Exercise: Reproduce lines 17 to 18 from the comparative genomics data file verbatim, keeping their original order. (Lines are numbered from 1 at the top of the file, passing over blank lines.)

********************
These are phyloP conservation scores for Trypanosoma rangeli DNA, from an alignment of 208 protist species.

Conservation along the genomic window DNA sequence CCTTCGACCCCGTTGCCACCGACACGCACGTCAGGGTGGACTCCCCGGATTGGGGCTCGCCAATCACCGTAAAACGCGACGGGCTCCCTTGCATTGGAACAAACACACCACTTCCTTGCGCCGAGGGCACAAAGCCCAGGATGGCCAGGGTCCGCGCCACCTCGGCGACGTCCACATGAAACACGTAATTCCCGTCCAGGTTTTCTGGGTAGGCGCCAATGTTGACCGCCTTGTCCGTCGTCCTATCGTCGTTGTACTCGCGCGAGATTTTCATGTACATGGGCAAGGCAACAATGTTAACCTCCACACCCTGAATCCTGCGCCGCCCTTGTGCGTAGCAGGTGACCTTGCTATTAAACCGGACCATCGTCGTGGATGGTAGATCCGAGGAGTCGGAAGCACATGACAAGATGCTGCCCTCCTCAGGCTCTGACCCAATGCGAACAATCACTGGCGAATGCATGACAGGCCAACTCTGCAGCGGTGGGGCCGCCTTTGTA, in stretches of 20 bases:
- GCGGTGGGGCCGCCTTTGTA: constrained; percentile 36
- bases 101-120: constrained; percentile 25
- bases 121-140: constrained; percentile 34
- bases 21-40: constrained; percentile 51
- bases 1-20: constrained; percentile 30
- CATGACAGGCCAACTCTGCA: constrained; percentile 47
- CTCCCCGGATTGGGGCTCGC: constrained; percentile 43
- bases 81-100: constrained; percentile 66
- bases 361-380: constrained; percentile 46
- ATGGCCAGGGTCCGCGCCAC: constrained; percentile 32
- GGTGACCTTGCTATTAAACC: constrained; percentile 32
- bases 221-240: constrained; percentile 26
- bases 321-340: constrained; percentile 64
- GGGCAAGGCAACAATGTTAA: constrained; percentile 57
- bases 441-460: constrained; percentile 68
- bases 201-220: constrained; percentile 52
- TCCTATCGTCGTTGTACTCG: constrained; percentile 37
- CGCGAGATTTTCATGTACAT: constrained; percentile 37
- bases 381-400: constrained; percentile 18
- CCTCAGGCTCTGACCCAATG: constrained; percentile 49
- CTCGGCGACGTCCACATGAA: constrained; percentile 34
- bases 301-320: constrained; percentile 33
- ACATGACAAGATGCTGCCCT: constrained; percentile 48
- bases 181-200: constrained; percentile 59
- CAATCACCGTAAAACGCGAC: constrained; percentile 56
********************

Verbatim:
- bases 441-460: constrained; percentile 68
- bases 201-220: constrained; percentile 52